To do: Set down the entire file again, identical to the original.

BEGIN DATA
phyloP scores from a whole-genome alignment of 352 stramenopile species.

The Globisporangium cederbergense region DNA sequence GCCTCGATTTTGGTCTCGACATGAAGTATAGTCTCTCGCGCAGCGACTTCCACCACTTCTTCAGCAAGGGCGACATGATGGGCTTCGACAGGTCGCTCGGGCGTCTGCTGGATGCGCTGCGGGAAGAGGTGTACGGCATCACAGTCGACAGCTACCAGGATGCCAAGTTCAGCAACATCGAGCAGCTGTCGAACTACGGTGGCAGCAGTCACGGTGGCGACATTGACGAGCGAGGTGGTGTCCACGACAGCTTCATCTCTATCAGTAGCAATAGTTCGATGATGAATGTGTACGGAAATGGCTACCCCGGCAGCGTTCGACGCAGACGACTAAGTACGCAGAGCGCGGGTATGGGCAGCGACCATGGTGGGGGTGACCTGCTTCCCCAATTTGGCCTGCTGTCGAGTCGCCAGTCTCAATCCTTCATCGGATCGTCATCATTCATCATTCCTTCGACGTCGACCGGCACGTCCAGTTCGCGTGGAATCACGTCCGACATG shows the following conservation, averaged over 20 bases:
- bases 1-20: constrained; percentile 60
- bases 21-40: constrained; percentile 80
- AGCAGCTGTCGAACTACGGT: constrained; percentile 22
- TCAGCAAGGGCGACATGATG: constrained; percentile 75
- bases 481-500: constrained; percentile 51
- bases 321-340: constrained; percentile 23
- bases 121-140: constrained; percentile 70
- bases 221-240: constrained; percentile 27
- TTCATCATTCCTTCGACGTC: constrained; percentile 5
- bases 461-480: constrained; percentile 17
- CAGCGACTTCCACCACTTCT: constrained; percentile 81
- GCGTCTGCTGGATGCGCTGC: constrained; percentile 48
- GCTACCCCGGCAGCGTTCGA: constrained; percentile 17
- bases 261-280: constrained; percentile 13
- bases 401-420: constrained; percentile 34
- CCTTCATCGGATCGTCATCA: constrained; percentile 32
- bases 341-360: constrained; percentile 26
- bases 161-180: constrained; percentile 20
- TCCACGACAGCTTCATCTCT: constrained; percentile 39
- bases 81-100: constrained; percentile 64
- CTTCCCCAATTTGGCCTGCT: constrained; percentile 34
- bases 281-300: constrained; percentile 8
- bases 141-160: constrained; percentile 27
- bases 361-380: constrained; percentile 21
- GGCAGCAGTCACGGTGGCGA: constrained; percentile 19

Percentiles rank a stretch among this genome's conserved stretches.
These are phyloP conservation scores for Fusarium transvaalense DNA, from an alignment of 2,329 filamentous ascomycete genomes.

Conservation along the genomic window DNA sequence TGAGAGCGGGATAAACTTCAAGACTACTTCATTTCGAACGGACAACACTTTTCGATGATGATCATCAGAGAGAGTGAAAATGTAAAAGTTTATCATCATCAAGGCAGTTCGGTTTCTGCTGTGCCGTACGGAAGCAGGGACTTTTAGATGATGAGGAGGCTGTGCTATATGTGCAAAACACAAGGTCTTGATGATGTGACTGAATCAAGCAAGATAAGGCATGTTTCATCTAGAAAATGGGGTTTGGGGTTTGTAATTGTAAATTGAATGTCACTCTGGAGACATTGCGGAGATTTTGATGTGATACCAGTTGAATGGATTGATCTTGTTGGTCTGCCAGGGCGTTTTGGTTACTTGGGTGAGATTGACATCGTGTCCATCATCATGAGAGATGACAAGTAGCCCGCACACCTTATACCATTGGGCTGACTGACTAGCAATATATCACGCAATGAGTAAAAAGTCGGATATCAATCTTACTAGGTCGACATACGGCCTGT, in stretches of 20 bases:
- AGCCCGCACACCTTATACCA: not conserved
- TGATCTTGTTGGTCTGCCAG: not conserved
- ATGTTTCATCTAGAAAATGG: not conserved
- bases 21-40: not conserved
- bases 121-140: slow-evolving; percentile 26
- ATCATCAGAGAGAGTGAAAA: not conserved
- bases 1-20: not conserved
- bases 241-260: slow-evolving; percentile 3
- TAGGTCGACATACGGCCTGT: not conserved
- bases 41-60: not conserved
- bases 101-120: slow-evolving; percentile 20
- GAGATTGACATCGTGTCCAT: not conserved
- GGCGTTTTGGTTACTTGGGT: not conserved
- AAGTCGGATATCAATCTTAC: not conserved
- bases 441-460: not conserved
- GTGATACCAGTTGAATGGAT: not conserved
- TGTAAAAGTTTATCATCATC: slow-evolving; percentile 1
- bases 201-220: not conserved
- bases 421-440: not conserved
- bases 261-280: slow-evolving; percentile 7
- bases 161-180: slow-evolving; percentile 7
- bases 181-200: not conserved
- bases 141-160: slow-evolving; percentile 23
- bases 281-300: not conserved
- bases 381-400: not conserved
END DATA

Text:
phyloP scores from a whole-genome alignment of 352 stramenopile species.

The Globisporangium cederbergense region DNA sequence GCCTCGATTTTGGTCTCGACATGAAGTATAGTCTCTCGCGCAGCGACTTCCACCACTTCTTCAGCAAGGGCGACATGATGGGCTTCGACAGGTCGCTCGGGCGTCTGCTGGATGCGCTGCGGGAAGAGGTGTACGGCATCACAGTCGACAGCTACCAGGATGCCAAGTTCAGCAACATCGAGCAGCTGTCGAACTACGGTGGCAGCAGTCACGGTGGCGACATTGACGAGCGAGGTGGTGTCCACGACAGCTTCATCTCTATCAGTAGCAATAGTTCGATGATGAATGTGTACGGAAATGGCTACCCCGGCAGCGTTCGACGCAGACGACTAAGTACGCAGAGCGCGGGTATGGGCAGCGACCATGGTGGGGGTGACCTGCTTCCCCAATTTGGCCTGCTGTCGAGTCGCCAGTCTCAATCCTTCATCGGATCGTCATCATTCATCATTCCTTCGACGTCGACCGGCACGTCCAGTTCGCGTGGAATCACGTCCGACATG shows the following conservation, averaged over 20 bases:
- bases 1-20: constrained; percentile 60
- bases 21-40: constrained; percentile 80
- AGCAGCTGTCGAACTACGGT: constrained; percentile 22
- TCAGCAAGGGCGACATGATG: constrained; percentile 75
- bases 481-500: constrained; percentile 51
- bases 321-340: constrained; percentile 23
- bases 121-140: constrained; percentile 70
- bases 221-240: constrained; percentile 27
- TTCATCATTCCTTCGACGTC: constrained; percentile 5
- bases 461-480: constrained; percentile 17
- CAGCGACTTCCACCACTTCT: constrained; percentile 81
- GCGTCTGCTGGATGCGCTGC: constrained; percentile 48
- GCTACCCCGGCAGCGTTCGA: constrained; percentile 17
- bases 261-280: constrained; percentile 13
- bases 401-420: constrained; percentile 34
- CCTTCATCGGATCGTCATCA: constrained; percentile 32
- bases 341-360: constrained; percentile 26
- bases 161-180: constrained; percentile 20
- TCCACGACAGCTTCATCTCT: constrained; percentile 39
- bases 81-100: constrained; percentile 64
- CTTCCCCAATTTGGCCTGCT: constrained; percentile 34
- bases 281-300: constrained; percentile 8
- bases 141-160: constrained; percentile 27
- bases 361-380: constrained; percentile 21
- GGCAGCAGTCACGGTGGCGA: constrained; percentile 19

Percentiles rank a stretch among this genome's conserved stretches.
These are phyloP conservation scores for Fusarium transvaalense DNA, from an alignment of 2,329 filamentous ascomycete genomes.

Conservation along the genomic window DNA sequence TGAGAGCGGGATAAACTTCAAGACTACTTCATTTCGAACGGACAACACTTTTCGATGATGATCATCAGAGAGAGTGAAAATGTAAAAGTTTATCATCATCAAGGCAGTTCGGTTTCTGCTGTGCCGTACGGAAGCAGGGACTTTTAGATGATGAGGAGGCTGTGCTATATGTGCAAAACACAAGGTCTTGATGATGTGACTGAATCAAGCAAGATAAGGCATGTTTCATCTAGAAAATGGGGTTTGGGGTTTGTAATTGTAAATTGAATGTCACTCTGGAGACATTGCGGAGATTTTGATGTGATACCAGTTGAATGGATTGATCTTGTTGGTCTGCCAGGGCGTTTTGGTTACTTGGGTGAGATTGACATCGTGTCCATCATCATGAGAGATGACAAGTAGCCCGCACACCTTATACCATTGGGCTGACTGACTAGCAATATATCACGCAATGAGTAAAAAGTCGGATATCAATCTTACTAGGTCGACATACGGCCTGT, in stretches of 20 bases:
- AGCCCGCACACCTTATACCA: not conserved
- TGATCTTGTTGGTCTGCCAG: not conserved
- ATGTTTCATCTAGAAAATGG: not conserved
- bases 21-40: not conserved
- bases 121-140: slow-evolving; percentile 26
- ATCATCAGAGAGAGTGAAAA: not conserved
- bases 1-20: not conserved
- bases 241-260: slow-evolving; percentile 3
- TAGGTCGACATACGGCCTGT: not conserved
- bases 41-60: not conserved
- bases 101-120: slow-evolving; percentile 20
- GAGATTGACATCGTGTCCAT: not conserved
- GGCGTTTTGGTTACTTGGGT: not conserved
- AAGTCGGATATCAATCTTAC: not conserved
- bases 441-460: not conserved
- GTGATACCAGTTGAATGGAT: not conserved
- TGTAAAAGTTTATCATCATC: slow-evolving; percentile 1
- bases 201-220: not conserved
- bases 421-440: not conserved
- bases 261-280: slow-evolving; percentile 7
- bases 161-180: slow-evolving; percentile 7
- bases 181-200: not conserved
- bases 141-160: slow-evolving; percentile 23
- bases 281-300: not conserved
- bases 381-400: not conserved